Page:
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By Lisa Vives
Incumbent Kenyan President Uhuru Kenyatta emerged victorious in the repeat of the election held last August that no candidate had managed to win outright.
Voting was light last Thursday, attributed in part to the boycott led by opposition leader Raila Odinga. Of the 39% of registered voters who cast ballots last Thursday, Mr. Kenyatta carried 98.3% of those voting, winning him a second five-year term.
“Today, I as a Kenyan celebrate the resilience of the nation, but I also celebrate the resilience of our democracy,” Mr. Kenyatta said in his acceptance speech on Monday. “Any other county experiencing the turns and twists of [the] recent electoral process would have burst asunder.”
But his victory was marred by violence and the deaths of at least 14 people.
Polls stations failed to open in four opposition-stronghold counties in the west, including Kisumu, Mr. Odinga’s ancestral home. As Mr. Kenyatta gave his acceptance speech, dozens of young men gathered in central Kisumu, burning tires and chanting pro-Odinga slogans.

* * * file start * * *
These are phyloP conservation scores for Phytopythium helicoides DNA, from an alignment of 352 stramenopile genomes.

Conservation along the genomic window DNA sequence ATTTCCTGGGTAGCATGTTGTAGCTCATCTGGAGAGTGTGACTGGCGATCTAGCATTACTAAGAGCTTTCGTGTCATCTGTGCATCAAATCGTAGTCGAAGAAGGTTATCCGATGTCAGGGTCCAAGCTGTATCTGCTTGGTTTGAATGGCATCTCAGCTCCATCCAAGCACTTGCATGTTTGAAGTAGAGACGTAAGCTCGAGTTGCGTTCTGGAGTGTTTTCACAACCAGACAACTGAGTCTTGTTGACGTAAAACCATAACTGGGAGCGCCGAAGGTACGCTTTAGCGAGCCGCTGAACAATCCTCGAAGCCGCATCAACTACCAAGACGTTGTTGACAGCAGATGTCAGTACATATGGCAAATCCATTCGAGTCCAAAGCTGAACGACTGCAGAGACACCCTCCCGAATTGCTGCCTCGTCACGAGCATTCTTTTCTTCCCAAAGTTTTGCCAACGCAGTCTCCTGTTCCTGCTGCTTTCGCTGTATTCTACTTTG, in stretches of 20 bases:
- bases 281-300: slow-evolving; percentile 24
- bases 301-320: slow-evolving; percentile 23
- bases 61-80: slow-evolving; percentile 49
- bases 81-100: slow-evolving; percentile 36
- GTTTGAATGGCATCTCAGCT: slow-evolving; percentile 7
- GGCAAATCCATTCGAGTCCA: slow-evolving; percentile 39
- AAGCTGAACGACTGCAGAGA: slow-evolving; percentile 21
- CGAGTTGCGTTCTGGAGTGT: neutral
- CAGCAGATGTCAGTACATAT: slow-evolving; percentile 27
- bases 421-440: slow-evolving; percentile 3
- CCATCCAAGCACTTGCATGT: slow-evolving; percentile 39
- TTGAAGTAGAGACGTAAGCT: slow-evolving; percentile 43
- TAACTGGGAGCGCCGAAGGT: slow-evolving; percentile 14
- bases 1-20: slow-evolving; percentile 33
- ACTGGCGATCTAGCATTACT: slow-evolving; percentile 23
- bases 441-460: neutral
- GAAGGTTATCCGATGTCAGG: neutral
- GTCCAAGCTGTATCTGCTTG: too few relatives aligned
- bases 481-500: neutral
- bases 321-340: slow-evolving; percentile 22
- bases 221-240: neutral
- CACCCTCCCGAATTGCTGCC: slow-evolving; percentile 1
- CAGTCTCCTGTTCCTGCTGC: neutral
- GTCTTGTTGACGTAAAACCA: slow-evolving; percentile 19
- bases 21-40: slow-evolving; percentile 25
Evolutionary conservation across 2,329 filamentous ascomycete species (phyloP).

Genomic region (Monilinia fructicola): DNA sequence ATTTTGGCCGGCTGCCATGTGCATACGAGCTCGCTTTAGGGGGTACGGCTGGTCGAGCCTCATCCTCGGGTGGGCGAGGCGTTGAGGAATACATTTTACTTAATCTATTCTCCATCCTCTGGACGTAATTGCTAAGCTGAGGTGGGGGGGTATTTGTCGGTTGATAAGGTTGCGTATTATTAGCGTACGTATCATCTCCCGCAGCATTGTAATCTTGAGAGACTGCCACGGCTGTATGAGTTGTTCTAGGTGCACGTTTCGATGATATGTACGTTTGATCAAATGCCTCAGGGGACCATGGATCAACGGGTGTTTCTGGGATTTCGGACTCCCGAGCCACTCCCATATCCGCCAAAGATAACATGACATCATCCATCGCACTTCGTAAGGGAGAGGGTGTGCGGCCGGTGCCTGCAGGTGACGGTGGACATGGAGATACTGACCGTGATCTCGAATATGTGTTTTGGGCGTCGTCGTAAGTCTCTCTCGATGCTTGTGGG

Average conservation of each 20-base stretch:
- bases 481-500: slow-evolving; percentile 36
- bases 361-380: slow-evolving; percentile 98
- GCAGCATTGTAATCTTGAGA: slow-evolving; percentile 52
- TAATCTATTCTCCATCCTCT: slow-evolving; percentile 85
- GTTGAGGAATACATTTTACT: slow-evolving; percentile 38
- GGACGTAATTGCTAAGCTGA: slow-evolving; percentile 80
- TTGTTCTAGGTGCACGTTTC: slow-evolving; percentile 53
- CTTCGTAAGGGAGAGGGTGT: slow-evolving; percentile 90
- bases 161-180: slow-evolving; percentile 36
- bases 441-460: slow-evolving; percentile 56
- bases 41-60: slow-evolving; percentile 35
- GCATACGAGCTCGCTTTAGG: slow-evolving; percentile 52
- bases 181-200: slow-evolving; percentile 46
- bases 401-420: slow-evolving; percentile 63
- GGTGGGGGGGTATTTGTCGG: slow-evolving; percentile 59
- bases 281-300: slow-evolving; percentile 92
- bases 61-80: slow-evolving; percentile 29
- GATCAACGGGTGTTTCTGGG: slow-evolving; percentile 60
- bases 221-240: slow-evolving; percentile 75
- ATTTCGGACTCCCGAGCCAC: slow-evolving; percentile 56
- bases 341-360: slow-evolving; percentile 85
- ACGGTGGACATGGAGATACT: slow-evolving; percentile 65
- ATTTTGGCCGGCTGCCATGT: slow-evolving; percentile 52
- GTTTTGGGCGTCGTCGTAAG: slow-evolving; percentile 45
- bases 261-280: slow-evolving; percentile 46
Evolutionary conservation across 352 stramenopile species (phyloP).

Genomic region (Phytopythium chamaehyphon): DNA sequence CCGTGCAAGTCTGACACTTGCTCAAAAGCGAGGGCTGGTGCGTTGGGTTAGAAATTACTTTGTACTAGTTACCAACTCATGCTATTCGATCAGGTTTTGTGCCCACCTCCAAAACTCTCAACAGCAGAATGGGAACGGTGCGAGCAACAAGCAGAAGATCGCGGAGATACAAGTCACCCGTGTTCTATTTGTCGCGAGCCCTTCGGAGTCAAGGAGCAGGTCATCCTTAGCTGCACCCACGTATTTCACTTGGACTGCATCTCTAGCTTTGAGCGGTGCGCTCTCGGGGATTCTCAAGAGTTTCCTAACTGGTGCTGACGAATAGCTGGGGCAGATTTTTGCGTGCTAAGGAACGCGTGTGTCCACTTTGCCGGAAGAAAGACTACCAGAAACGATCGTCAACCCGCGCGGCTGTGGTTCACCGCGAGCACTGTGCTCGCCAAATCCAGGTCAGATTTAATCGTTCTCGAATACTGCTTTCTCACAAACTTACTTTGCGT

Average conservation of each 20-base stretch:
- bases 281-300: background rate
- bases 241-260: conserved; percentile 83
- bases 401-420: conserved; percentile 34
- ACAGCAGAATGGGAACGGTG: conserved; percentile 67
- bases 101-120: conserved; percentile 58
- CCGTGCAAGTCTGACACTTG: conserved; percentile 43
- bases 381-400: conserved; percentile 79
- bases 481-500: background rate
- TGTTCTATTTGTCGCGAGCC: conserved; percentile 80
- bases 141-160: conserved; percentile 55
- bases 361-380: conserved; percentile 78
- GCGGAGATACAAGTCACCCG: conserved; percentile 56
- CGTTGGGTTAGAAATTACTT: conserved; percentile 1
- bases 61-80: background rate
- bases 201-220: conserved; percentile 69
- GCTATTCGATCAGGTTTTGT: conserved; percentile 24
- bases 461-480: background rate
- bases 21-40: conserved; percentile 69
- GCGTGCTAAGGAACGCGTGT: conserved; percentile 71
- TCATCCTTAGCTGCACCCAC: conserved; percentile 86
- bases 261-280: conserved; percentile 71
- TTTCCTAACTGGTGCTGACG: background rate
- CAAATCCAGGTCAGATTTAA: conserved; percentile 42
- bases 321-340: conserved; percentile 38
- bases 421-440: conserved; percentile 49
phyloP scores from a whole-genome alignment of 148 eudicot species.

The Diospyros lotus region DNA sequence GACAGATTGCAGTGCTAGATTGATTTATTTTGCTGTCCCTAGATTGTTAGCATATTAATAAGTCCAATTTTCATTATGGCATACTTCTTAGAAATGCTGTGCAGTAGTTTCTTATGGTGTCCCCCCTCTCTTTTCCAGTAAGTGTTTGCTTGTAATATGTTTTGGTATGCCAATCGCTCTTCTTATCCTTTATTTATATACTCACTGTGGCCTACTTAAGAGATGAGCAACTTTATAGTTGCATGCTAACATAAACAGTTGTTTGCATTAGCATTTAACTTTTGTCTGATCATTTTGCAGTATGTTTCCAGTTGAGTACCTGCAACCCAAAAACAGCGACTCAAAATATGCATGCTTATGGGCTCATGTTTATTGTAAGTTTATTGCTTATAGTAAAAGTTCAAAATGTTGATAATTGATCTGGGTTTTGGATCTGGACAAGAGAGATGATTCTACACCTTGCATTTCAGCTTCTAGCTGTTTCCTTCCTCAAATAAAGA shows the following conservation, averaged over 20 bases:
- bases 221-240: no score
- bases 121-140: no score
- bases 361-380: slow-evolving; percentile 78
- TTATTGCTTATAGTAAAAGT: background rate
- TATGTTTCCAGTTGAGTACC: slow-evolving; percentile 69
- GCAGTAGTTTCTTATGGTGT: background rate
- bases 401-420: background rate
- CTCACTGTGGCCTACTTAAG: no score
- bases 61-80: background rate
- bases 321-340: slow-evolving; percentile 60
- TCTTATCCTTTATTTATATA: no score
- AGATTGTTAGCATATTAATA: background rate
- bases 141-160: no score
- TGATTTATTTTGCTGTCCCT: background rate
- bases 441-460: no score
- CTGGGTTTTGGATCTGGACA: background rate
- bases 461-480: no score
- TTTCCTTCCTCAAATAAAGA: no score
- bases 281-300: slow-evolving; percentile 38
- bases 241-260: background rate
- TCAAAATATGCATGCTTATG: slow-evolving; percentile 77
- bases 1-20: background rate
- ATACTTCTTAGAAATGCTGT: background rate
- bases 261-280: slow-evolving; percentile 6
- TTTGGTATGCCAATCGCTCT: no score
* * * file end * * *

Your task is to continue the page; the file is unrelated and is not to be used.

Macharia Gaitho, writing in Kenya’s Daily Nation, cautioned the winners “to recognize theirs is a pyrrhic victory (and) they should accept it with a great deal of humility.”
“They must acknowledge that they take office not just with a fractured mandate, but with a resentful and excluded half of the population who heeded the boycott call and will be reluctant to accept the outcome,” she wrote.
“98 per cent of the vote, in the best tradition of the old-fashioned African dictators, means nothing when you’re running against yourself,” she reminded them.
“This is not the time to boast,” she chided the candidates, “but to reach out on the path of national unity, reconciliation and a clear road map towards the resolution of deep-seated grievances that make our electoral contests such explosive ethnic duels.”
Meanwhile, news of the passing of Eldoret Catholic Bishop Cornelius Korir, a popular cleric described as a humble servant of peace and reconciliation, shocked many Kenyans.
Bishop Korir helped organize several peace meetings between warring pastoralist communities. He distributed relief food and once accommodated 10,000 internally displaced people in the Eldoret cathedral’s compound.
“He was a peace ambassador who tried to bring people together,” Fr Sospeter Kangogo said, shortly after confirming Bishop Korir’s death. “I don’t think there’s anyone who will fill his shoes easily.” w/pix of Pres. U. Kenyatta in election victory